Given the short timeline for the City Council to reach consensus on a November mobility bond package, today Mayor Steve Adler suggested focusing on existing corridor plans that represent projects that have already gone through an extensive public vetting process.
Turning these old state highways, such as Guadalupe, MLK, North Lamar, Riverside, and Burnett, into "smart corridors," could not only cut rush hour congestion by as much as 50% but would also address the two biggest concerns Austinites have on affordability: housing and transportation costs.
"Our traffic congestion has never been worse, our streets have never been more dangerous, and our city has never been more expensive," Mayor Adler told the board of the Greater Austin Chamber of Commerce. "I would like us to change how Austin measures success when it comes to affordability. And to do that, we need a new vision for reducing traffic congestion that increases housing density along traffic corridors. If we're going to be a better city, Austin needs to be a smarter city."
Mayor Adler's proposal for "smart corridors" would move more people, faster and safer, within the same amount of space by making several improvements, including adding turn lanes, installing smart traffic lights that can be timed remotely, building bus pullouts to allow traffic to flow when buses stop, and creating protected bike paths to increase safety and separate cyclists from vehicle traffic.
By turning state highways into "smart corridors," Mayor Adler added that the city could provide housing density and affordable housing options along the transit corridors, protecting neighborhoods, offering more affordable housing and commuting options, and increasing overall housing supply amid rising demand, thus decreasing the upward pressure on rising rents.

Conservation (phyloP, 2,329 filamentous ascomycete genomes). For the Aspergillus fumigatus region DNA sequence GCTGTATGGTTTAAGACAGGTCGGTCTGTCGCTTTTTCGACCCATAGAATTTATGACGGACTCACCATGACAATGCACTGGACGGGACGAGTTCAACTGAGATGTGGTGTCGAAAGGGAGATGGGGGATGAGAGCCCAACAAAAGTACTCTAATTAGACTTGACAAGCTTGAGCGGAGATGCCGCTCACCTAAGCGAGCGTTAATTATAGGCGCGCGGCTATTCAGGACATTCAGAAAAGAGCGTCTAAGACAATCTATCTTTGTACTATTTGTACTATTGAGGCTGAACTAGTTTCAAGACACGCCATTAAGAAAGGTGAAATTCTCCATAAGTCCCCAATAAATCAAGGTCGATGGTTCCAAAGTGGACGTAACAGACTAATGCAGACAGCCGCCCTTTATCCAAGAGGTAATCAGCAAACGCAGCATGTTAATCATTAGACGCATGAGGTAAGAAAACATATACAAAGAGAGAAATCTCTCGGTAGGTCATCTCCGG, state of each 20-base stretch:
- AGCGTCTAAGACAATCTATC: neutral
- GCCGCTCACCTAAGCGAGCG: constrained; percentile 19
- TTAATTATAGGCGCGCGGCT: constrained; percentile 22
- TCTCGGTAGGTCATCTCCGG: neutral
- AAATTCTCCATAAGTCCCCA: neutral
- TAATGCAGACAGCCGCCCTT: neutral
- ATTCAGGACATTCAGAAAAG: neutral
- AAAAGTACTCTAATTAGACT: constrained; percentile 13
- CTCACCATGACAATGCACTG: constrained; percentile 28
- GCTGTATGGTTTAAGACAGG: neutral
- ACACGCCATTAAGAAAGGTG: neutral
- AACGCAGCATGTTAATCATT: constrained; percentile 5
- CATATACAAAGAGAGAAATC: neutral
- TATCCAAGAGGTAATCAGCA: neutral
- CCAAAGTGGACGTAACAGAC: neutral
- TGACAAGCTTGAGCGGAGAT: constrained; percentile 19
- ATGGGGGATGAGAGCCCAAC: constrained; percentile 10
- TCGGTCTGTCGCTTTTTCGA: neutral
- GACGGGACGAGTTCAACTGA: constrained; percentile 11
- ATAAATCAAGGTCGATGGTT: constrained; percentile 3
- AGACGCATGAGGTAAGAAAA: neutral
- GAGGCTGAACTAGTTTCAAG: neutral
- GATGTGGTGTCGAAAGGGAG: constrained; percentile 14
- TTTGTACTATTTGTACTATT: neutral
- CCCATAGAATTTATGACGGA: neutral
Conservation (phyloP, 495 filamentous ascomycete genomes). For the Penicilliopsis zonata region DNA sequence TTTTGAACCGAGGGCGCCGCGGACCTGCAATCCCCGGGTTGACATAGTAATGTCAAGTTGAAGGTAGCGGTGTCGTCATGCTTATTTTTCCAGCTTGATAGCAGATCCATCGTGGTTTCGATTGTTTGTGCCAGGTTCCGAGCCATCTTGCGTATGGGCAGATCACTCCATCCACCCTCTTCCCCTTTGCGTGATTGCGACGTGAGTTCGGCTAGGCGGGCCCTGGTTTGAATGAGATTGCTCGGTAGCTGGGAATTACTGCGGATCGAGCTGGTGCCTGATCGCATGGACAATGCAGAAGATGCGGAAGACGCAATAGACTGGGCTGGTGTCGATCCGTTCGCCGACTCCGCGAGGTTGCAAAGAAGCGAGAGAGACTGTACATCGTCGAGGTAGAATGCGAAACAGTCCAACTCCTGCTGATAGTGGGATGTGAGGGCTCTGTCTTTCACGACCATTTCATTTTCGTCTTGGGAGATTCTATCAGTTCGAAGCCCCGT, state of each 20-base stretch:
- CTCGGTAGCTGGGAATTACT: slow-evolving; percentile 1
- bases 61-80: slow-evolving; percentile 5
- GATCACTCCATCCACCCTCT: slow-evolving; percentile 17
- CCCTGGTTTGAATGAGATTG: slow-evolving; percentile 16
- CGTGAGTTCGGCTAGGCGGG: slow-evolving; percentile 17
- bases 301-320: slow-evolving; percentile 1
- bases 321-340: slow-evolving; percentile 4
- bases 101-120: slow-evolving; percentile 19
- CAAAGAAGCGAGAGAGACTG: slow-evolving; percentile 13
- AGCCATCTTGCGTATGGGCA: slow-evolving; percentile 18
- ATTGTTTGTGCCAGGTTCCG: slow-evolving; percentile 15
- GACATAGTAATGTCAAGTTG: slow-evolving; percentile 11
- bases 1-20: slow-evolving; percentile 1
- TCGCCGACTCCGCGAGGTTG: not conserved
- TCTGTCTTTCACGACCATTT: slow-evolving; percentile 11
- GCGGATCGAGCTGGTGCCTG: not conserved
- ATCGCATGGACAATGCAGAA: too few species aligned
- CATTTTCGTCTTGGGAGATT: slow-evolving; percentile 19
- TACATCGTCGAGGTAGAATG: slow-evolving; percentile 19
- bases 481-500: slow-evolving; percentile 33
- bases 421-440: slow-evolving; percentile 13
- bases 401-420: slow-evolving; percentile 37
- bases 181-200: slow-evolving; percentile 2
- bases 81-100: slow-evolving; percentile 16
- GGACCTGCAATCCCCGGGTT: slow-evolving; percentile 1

"The corridor plans have already been done. Each plan has had extensive public input. We've spent millions of dollars on them and they're sitting on a shelf. We need to take the plans off the shelf and do the work. To help with congestion alone, we need to do this work," said Mayor Adler. "But the benefit of doing these projects is that they are, also, perhaps the most meaningful thing we could do to address affordability in this city.
"We can turn clogged arteries into smart corridors where more people can afford to live and move. We can address, in major, meaningful ways, the intertwined challenges of mobility and affordability. We can get ahead of growth and make Austin a more mobile, more affordable version of itself."
While he said that much of the work could be done in a bond without raising city property taxes, Mayor Adler suggested that it would be more effective to focus on tackling bigger projects that could entail a median monthly increase in city property taxes of less than $5 a month.
"We can't be focused on saving a few dollars on property taxes. If we're serious about affordability in this city, then we need to focus on housing and transportation costs. That's why Austin is unaffordable to so many," said Mayor Adler. "The past-due bills on mobility and affordability are stacked high in Austin. It's time to pay them."
The City staff will present the options for a November mobility bond to the Council on June 1. The Council can then decide which projects to put in a mobility bond election as early as Aug. 10.
The Mayor also offered support for the option that Sen. Watson unveiled earlier that day for the City to partner with TxDOT to finance overdue construction to I-35 without a bond election.
"I will recommend the City Council support Senator Watson's proposal to help complete and finance this critical project, which decreases traffic congestion, increases transit options, and finally reunites our city - all without a bond election," said Mayor Adler.
A copy of Mayor Adler's prepared remarks can be seen here.